derived surgical sealants, and
agents comprised of hyaluronate
and carboxymethylcellulose tha
are combined with dimethylamino-
propyl, ehtylcarbodimide, hydro-
chloride, PLA, PLGA
RibonucleasesRanpirnase
GermicidesBetadine, iodine, sliver nitrate,
furan derivatives, nitrofurazone,
benzalkonium chloride, benzoic acid,
salicylic acid, hypochlorites,
peroxides, thiosulfates, salicylanilide
AntisepticsSelenium
AnalgesicsBupivicaine, naproxen, ibuprofen,
acetylsalicylic acid

Some specific examples of therapeutic agents useful in the anti-restenosis realm include cerivastatin, cilostazol, fluvastatin, lovastatin, paclitaxel, pravastatin, rapamycin, a rapamycin carbohydrate derivative (for example, as described in U.S. Patent Application Publication 2004/0235762), a rapamycin derivative (for example, as described in U.S. Pat. No. 6,200,985), everolimus, seco-rapamycin, seco-everolimus, and simvastatin. With systemic administration, the therapeutic agent is administered orally or intravenously to be systemically processed by the patient. However, there are drawbacks to a systemic delivery of a therapeutic agent, one of which is that the therapeutic agent travels to all portions of the patient's body and can have undesired effects at areas not targeted for treatment by the therapeutic agent. Furthermore, large doses of the therapeutic agent only amplify the undesired effects at non-target areas. As a result, the amount of therapeutic agent that results in application to a specific targeted location in a patient may have to be reduced when administered systemically to reduce complications from toxicity resulting from a higher dosage of the therapeutic agent.

Accordingly, an alternative to the systemic administration of a therapeutic agent is the use of a targeted local therapeutic agent delivery approach. With local delivery of a therapeutic agent, the therapeutic agent is administered using a medical device or apparatus, directly by hand, or sprayed on the tissue, at a selected targeted tissue location of the patient that requires treatment. The therapeutic agent emits, or is otherwise delivered, from the medical device apparatus, and/or carrier, and is applied to the targeted tissue location. The local delivery of a therapeutic agent enables a more concentrated and higher quantity of therapeutic agent to be delivered directly at the targeted tissue location, without having broader systemic side effects. With local delivery, the therapeutic agent that escapes the targeted tissue location dilutes as it travels to the remainder of the patient's body, substantially reducing or eliminating systemic side effects.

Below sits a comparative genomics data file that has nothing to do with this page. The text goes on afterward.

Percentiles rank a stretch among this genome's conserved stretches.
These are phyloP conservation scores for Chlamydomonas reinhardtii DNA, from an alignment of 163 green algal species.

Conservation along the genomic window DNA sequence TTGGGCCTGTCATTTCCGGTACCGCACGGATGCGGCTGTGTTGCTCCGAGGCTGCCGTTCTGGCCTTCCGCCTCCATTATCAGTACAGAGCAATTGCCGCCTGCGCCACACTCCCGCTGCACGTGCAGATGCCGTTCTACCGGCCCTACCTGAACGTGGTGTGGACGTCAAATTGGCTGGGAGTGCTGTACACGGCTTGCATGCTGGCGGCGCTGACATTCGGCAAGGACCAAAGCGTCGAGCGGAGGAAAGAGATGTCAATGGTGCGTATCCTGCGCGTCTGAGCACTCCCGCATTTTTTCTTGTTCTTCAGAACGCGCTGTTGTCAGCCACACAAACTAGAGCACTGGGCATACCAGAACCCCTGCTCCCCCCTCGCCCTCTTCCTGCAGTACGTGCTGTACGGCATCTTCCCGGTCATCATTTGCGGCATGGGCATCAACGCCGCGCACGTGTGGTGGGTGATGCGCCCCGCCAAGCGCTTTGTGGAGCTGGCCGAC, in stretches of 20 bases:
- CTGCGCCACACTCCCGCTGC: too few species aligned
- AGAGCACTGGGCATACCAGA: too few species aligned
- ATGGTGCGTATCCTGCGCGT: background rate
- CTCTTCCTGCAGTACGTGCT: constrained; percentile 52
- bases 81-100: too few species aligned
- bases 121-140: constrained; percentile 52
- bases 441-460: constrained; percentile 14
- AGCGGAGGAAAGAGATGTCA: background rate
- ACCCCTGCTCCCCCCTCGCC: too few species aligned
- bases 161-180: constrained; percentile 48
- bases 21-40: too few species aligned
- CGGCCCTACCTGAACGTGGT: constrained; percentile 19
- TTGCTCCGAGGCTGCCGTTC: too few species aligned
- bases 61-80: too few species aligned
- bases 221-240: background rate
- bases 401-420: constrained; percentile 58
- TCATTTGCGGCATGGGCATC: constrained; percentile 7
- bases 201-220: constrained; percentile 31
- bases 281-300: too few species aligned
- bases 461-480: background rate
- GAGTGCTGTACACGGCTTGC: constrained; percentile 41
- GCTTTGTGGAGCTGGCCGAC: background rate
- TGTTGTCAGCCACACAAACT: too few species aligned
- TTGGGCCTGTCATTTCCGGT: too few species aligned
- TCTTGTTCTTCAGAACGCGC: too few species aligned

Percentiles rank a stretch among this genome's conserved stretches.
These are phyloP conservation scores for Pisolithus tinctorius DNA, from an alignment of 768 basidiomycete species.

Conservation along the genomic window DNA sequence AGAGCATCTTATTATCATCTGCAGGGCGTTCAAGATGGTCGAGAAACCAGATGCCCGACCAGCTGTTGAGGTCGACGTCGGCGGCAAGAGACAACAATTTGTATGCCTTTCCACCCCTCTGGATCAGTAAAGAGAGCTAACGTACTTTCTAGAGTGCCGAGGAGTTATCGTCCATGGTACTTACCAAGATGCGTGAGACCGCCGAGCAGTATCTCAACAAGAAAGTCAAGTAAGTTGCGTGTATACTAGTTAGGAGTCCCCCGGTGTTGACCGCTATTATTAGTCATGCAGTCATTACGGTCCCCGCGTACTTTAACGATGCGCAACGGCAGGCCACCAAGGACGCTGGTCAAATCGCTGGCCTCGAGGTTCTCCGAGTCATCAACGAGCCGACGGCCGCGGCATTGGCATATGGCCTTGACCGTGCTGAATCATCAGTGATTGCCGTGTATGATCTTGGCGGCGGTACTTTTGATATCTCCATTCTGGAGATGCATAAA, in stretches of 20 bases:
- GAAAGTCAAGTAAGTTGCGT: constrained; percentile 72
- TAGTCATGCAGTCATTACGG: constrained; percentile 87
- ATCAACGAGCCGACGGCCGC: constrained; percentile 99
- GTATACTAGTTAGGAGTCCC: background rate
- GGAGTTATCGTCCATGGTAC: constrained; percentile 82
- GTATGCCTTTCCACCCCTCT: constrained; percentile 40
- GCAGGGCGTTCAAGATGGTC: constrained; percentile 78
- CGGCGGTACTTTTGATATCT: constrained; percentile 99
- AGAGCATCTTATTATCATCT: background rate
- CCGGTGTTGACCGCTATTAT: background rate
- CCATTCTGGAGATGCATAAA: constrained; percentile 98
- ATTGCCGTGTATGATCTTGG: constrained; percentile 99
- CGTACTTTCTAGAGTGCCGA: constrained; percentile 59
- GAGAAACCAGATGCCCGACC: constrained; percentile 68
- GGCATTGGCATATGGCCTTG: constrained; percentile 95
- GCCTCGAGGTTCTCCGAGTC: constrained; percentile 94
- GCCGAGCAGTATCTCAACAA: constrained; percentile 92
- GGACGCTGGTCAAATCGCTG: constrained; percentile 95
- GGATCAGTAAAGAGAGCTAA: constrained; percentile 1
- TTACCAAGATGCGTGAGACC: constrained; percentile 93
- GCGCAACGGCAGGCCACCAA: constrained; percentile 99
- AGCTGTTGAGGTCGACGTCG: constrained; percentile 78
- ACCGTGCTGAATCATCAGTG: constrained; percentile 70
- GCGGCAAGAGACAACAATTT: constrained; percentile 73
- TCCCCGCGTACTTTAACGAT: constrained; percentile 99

Targeted local therapeutic agent delivery using a medical device can be further broken into two categories, namely, short term and long term ranging generally within a matter of seconds or minutes to a few days or weeks to a number of months. Typically, to achieve the long term delivery of a therapeutic agent, the therapeutic agent must be combined with a delivery agent, or otherwise formed with a physical impediment as a part of the medical device, to slow the release of the therapeutic agent.